Coral Reefs

, 26:475 | Cite as

Genomic and microarray approaches to coral reef conservation biology

  • S. Forêt
  • K. S. Kassahn
  • L. C. Grasso
  • D. C. Hayward
  • A. Iguchi
  • E. E. Ball
  • D. J. Miller


New technologies based on DNA microarrays and comparative genomics hold great promise for providing the background biological information necessary for effective coral reef conservation and management. Microarray analysis has been used in a wide range of applications across the biological sciences, most frequently to examine simultaneous changes in the expression of large numbers of genes in response to experimental manipulation or environmental variation. Other applications of microarray methods include the assessment of divergence in gene sequences between species and the identification of fast-evolving genes. Arrays are presently available for only a limited range of species, but with appropriate controls they can be used for related species, thus avoiding the considerable costs associated with development of a system de novo. Arrays are in use or preparation to study stress responses, early development, and symbiosis in Acropora and Montastraea. Ongoing projects on several corals are making available large numbers of expressed gene sequences, enabling the identification of candidate genes for studies on gamete specificity, allorecognition and symbiont interactions. Over the next few years, microarray and comparative genomic approaches are likely to assume increasingly important and widespread use to study many aspects of the biology of coral reef organisms. Application of these genomic approaches to enhance our understanding of genetic and physiological correlates during stress, environmental disturbance and disease bears direct relevance to the conservation of coral reef ecosystems.


Microarray Genomics EST WGS Acropora Fast evolving genes 



We gratefully acknowledge the contributions of various members of our laboratories and external collaborators, and the support of the Australian Research Council (ARC) both directly to DJM and EEB (Grants A00105431, DP0209460 and DP0344483) and via the Centre for the Molecular Genetics of Development and the Centre of Excellence for Coral Reef Studies.


  1. Adjaye J, Herwig R, Herrmann D, Wruck W, BenKahla A, Brink T, Nowak M, Carnwath J, Hultschig C, Niemann H, Lehrach H (2004) Cross-species hybridisation of human and bovine orthologous genes on high density cDNA microarrays. BMC Genomics 5:83CrossRefGoogle Scholar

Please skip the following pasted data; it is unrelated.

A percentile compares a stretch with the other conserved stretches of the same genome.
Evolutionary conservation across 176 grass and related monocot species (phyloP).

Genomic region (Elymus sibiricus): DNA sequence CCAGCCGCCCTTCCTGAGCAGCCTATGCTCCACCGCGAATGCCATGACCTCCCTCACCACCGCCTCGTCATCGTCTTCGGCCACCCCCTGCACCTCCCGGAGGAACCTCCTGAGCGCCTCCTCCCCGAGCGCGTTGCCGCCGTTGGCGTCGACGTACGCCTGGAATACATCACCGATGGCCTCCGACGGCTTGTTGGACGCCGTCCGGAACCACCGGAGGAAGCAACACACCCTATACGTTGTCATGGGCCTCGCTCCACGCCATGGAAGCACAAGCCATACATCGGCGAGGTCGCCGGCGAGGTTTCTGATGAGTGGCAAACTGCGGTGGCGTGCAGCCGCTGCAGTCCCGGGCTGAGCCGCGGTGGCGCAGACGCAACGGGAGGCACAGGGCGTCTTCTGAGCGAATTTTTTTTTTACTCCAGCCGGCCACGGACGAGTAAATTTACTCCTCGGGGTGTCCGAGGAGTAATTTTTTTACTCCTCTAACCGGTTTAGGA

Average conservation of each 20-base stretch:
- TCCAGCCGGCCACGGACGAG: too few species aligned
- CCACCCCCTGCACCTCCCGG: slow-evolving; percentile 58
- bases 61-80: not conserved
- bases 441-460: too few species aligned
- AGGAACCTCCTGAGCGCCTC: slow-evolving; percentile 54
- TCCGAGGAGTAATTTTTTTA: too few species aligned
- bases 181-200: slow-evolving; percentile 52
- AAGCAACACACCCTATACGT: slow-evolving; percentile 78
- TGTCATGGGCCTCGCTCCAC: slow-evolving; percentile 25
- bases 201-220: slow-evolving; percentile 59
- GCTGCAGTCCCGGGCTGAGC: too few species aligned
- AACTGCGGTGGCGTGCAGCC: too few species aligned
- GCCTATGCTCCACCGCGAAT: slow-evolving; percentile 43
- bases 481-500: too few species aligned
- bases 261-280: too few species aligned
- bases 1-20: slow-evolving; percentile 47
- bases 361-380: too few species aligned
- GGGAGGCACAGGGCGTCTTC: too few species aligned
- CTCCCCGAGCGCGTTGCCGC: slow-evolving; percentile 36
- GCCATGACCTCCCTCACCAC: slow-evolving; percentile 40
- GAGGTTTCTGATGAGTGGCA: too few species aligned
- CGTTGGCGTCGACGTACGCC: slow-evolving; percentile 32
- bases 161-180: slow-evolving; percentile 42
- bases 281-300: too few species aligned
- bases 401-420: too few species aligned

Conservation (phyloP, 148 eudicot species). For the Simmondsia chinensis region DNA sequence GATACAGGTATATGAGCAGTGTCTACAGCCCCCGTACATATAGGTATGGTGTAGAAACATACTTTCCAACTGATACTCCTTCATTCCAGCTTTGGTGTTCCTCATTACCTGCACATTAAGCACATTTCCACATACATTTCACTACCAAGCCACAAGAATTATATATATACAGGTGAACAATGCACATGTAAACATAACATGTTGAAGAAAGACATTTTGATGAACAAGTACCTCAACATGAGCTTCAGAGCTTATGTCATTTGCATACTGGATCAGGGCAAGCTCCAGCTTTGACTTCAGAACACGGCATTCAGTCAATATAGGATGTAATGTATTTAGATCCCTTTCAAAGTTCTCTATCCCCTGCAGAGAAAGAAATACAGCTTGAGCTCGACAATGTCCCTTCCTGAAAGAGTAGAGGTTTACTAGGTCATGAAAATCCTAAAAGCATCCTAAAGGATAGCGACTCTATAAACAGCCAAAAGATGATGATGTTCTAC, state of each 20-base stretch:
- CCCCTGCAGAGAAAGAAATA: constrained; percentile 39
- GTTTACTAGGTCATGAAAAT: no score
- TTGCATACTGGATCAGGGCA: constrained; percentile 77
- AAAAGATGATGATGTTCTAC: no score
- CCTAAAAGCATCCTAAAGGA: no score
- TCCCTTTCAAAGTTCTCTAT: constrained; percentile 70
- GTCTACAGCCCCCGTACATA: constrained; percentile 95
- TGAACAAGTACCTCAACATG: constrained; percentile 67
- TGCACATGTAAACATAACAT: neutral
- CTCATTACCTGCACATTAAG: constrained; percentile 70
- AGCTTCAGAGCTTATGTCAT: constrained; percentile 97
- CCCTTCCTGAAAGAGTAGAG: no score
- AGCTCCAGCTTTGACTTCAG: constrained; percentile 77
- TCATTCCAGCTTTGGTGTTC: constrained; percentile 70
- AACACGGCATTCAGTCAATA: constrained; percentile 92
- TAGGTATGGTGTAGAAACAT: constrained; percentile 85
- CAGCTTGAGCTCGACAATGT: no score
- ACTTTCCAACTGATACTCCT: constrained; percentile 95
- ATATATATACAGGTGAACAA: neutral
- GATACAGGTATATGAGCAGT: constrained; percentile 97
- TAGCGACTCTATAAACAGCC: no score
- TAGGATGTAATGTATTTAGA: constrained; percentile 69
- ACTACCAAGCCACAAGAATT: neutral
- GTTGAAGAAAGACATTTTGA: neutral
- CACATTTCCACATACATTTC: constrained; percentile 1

2. Allison DB, Cui X, Page GP, Sabripour M (2006) Microarray data analysis: from disarray to consolidation and consensus. Nat Rev Genet 7:55–65CrossRefGoogle Scholar
  3. Altschul SF, Madden TL, Schäffer AA, Zhang J, Zhang Z, Miller W, Lipman DJ (1997) Gapped BLAST and PSI-BLAST: a new generation of protein database search programs. Nucleic Acids Res 25:3389–3402CrossRefGoogle Scholar
  4. Ball EE, Hayward DC, Reece-Hoyes JS, Hislop NR, Samuel G, Saint R, Harrison P L, Miller DJ (2002) Coral development: from classical embryology to molecular control. Int J Dev Biol 46:671–678Google Scholar
  5. Bielawski JP, Yang Z (2004) A maximum likelihood method for detecting functional divergence at individual codon sites, with application to gene family evolution. J Mol Evol 59:121–132CrossRefGoogle Scholar
  6. Bowtell D, Sambrook J (2003) DNA microarrays: a molecular cloning manual. Cold Spring Harbor Laboratory Press, Cold Spring HarborGoogle Scholar
  7. Brunelle B, Nicholson T, Stephens R (2004) Microarray-based genomic surveying of gene polymorphisms in Chlamydia trachomatis. Genome Biol 5:R42CrossRefGoogle Scholar
  8. Castillo-Davis CI, Kondrashov FA, Hartl DL, Kulathinal RJ (2004) The functional genomic distribution of protein divergence in two animal phyla: coevolution, genomic conflict, and constraint. Genome Res 14:802–811CrossRefGoogle Scholar
  9. Cho RJ, Campbell MJ, Winzeler EA, Steinmetz L, Conway A, Wodicka L, Wolfsberg TG, Gabrielian AE, Landsman D, Lockhart DJ, Davis RW (1998) A genome-wide transcriptional analysis of the mitotic cell cycle. Mol Cell 2:65–73CrossRefGoogle Scholar
  10. Churchill GA (2002) Fundamentals of experimental design for cDNA microarrays. Nat Genet Supp 32:490–495CrossRefGoogle Scholar
  11. Cohen S (2002) Strong positive selection and habitat-specific amino acid substitution patterns in MHC from an estuarine fish under intense pollution stress. Mol Biol Evol 19:1870–1880Google Scholar
  12. Douglas AE (2003) Coral bleaching-how and why? Mar Pollut Bull 46:385–392CrossRefGoogle Scholar
  13. Edge SE, Morgan MB, Gleason DF, Snell TW (2005) Development of a coral cDNA array to examine gene expression profiles in Montastraea faveolata exposed to environmental stress. Mar Pollut Bull 51:507–523CrossRefGoogle Scholar